Scottish council under fire for leaving flood gate open

A key flood gate that was left open by Perth and Kinross Council has caused massive water damage to several streets and properties in Perth, Scotland. The council has been accused of negligence and incompetence by residents and businesses who suffered from the flooding.

How the flooding happened

The flooding occurred after extremely heavy rainfall hit the region over the weekend. The Met Office had issued a yellow weather warning on Friday and the Scottish Environmental Protection Agency had put out a flood alert for Tayside. However, the council did not close a flood gate leading from the North Inch, a large parkland area, onto Rose Terrace, a street near the city centre. As a result, water from the swollen River Tay overflowed into the North Inch and then into Rose Terrace and other nearby streets. Numerous basement properties were flooded and some residents had to be evacuated.

What the council said

The council spokesperson said that they understood how distressing the flooding events were for people and that they were supporting the affected communities and residents. They also said that the rainfall led to a rapid and near unprecedented rise in water levels of the Tay, which made it impossible to close the gate in time. They claimed that the water level reached 4.90 metres on Sunday morning, near the record level of 4.93m recorded 30 years ago.

perth scotland flooding north inch rose terrace

They said that they would review their response to the incident and speak to residents to hear about their experiences and learn from them. They also thanked the community resilience groups who assisted the residents impacted by flooding.

What the residents and businesses said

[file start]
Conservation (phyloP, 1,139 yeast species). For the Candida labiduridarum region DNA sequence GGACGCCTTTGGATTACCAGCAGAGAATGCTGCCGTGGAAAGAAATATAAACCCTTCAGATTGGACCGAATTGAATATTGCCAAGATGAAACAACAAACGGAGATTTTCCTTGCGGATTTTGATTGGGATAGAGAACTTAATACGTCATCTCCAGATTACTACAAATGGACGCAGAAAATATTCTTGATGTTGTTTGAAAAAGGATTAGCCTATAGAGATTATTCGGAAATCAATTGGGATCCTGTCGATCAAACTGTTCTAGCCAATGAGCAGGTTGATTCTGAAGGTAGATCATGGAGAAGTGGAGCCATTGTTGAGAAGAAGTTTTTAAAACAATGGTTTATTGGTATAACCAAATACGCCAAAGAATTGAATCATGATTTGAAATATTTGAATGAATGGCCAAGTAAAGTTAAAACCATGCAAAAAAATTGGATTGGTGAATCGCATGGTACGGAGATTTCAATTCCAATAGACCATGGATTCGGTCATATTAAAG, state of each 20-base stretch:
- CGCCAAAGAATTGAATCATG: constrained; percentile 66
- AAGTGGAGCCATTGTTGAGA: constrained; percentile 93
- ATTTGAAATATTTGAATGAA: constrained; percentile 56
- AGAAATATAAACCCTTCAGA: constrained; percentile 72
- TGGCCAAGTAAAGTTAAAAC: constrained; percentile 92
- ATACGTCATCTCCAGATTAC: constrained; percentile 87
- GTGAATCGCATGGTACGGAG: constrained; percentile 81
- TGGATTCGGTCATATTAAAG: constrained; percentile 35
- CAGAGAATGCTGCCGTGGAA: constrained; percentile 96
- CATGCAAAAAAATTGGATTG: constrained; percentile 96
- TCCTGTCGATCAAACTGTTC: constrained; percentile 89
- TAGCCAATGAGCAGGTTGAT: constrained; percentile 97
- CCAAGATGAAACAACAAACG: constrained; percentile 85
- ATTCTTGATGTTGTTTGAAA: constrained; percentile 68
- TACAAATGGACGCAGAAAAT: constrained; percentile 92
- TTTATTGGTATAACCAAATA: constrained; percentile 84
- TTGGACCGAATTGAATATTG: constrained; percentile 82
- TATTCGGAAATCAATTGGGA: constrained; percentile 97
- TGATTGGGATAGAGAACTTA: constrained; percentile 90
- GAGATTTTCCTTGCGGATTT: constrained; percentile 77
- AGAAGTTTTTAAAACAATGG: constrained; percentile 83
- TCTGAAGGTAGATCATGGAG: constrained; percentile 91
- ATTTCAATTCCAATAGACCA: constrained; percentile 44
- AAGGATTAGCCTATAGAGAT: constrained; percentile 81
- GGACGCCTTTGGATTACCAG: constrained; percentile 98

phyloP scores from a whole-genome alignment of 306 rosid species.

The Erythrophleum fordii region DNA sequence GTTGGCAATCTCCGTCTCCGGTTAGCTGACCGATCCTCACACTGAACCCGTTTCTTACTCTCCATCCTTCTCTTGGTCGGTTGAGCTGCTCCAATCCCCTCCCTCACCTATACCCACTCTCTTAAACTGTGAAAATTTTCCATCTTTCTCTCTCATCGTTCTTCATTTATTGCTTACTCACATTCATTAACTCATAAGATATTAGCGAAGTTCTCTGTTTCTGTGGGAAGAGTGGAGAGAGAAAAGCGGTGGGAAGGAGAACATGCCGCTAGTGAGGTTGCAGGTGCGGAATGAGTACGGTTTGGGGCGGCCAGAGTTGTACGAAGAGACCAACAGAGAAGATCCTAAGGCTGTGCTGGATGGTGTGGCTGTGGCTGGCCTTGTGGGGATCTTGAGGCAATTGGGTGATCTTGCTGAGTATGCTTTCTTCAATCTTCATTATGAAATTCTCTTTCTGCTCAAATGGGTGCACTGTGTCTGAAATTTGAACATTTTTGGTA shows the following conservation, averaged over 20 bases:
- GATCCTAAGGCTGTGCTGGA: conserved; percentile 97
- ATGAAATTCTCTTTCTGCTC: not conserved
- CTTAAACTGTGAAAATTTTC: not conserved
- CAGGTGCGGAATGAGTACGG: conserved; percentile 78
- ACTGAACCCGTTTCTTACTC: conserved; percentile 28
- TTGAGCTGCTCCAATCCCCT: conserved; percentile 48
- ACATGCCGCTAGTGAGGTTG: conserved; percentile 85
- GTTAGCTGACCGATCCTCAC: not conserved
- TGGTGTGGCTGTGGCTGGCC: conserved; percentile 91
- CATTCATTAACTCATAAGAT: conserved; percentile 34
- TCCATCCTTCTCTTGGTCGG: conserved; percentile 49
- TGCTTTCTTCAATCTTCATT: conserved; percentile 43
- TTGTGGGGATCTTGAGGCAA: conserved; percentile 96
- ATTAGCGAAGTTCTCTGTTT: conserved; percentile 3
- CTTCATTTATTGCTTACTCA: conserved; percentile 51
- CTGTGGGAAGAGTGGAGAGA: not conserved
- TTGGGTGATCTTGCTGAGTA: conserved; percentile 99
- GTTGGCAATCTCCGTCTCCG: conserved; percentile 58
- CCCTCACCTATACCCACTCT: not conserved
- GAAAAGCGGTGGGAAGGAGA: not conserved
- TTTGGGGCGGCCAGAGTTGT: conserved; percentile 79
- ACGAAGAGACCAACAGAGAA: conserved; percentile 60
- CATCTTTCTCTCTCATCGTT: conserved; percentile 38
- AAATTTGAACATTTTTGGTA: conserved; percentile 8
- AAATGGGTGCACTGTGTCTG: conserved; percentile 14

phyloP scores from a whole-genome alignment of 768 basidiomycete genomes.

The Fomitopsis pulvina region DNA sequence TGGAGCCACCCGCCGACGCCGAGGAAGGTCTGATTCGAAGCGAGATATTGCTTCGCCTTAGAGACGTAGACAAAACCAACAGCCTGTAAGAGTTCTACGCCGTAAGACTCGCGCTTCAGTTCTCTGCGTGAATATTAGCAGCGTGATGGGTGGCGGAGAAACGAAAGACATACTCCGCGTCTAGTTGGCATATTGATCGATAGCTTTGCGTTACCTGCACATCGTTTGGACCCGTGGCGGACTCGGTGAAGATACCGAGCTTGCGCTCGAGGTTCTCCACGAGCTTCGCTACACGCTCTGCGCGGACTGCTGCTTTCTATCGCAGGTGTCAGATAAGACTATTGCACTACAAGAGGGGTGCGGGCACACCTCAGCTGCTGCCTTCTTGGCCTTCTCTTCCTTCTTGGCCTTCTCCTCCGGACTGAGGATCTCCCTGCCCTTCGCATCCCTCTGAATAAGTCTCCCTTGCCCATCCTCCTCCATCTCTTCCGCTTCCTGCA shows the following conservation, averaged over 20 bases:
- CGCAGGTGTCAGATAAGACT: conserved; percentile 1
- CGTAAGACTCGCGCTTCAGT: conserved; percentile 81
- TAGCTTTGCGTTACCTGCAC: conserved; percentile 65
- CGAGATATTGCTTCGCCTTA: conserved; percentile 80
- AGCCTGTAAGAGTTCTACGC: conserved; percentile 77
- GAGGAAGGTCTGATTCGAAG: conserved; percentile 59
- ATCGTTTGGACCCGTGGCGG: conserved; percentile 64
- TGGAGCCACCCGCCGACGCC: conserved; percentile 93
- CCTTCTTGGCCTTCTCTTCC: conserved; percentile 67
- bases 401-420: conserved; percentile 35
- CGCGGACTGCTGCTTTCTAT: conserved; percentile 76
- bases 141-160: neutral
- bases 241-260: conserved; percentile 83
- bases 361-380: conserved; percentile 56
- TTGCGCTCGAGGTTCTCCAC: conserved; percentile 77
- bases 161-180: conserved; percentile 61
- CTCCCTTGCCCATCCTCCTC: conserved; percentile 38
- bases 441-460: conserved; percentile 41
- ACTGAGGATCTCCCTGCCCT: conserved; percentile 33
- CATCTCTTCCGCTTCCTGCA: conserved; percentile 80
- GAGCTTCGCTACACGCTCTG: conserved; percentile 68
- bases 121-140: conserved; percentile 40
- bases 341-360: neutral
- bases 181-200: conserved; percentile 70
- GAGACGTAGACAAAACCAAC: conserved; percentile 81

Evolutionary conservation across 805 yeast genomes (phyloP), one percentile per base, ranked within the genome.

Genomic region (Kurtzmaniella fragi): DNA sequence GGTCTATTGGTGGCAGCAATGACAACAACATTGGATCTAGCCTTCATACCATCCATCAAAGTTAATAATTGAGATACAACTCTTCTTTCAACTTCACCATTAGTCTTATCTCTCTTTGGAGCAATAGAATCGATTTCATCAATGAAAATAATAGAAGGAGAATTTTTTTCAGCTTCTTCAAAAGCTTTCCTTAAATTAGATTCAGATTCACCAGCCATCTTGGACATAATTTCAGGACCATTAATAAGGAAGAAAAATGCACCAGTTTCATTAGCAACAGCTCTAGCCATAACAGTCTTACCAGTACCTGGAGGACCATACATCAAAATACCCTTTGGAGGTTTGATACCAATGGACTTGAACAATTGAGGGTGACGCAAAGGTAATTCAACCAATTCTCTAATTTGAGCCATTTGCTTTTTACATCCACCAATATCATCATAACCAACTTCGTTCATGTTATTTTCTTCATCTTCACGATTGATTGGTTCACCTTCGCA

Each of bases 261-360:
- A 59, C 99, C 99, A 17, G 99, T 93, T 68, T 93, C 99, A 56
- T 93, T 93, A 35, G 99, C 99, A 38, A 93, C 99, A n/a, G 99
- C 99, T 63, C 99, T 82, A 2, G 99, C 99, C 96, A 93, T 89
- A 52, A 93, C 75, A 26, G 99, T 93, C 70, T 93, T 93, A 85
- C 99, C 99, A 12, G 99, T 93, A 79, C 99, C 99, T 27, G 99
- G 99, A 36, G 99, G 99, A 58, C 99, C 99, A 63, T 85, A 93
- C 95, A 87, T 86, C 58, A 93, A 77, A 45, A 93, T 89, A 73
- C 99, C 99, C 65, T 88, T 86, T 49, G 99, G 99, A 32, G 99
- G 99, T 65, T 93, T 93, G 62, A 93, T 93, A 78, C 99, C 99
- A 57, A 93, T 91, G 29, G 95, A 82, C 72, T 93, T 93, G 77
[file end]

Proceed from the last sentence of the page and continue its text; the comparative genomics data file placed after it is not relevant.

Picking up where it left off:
The residents and businesses who suffered from the flooding were not satisfied with the council’s explanation and demanded an open inquiry into why the gate was not shut. They said that they had warned the council about the potential flooding risk before, but their concerns were ignored. They also said that they had lost valuable belongings, documents, and equipment due to the water damage. They questioned how the council could have missed such an obvious precautionary measure and how they could have been so unprepared for such a predictable event. They also criticised the council for being slow and ineffective in providing assistance and compensation.

What the experts said

Some experts who analysed the situation said that the council had failed to follow the best practices and protocols for flood management. They said that the council should have monitored the water level more closely and closed the gate as soon as possible. They also said that the council should have installed more flood barriers and pumps in vulnerable areas. They suggested that the council should invest more in flood prevention and mitigation measures, such as improving drainage systems, creating flood storage areas, and raising awareness among residents. They also urged the council to cooperate with other agencies and stakeholders to develop a comprehensive flood risk management plan.

What will happen next

The council is facing a lot of pressure and scrutiny from various parties, including local politicians, media outlets, environmental groups, and legal firms. The council may have to face legal action from some of the affected residents and businesses who are seeking compensation for their losses. The council may also have to face an investigation from an independent body or a parliamentary committee who will examine their actions and decisions during the flooding incident. The council may have to apologise publicly and admit their mistakes. The council may also have to implement some changes and reforms in their flood management policies and practices.

By Ishan Crawford

Prior to the position, Ishan was senior vice president, strategy & development for Cumbernauld-media Company since April 2013. He joined the Company in 2004 and has served in several corporate developments, business development and strategic planning roles for three chief executives. During that time, he helped transform the Company from a traditional U.S. media conglomerate into a global digital subscription service, unified by the journalism and brand of Cumbernauld-media.

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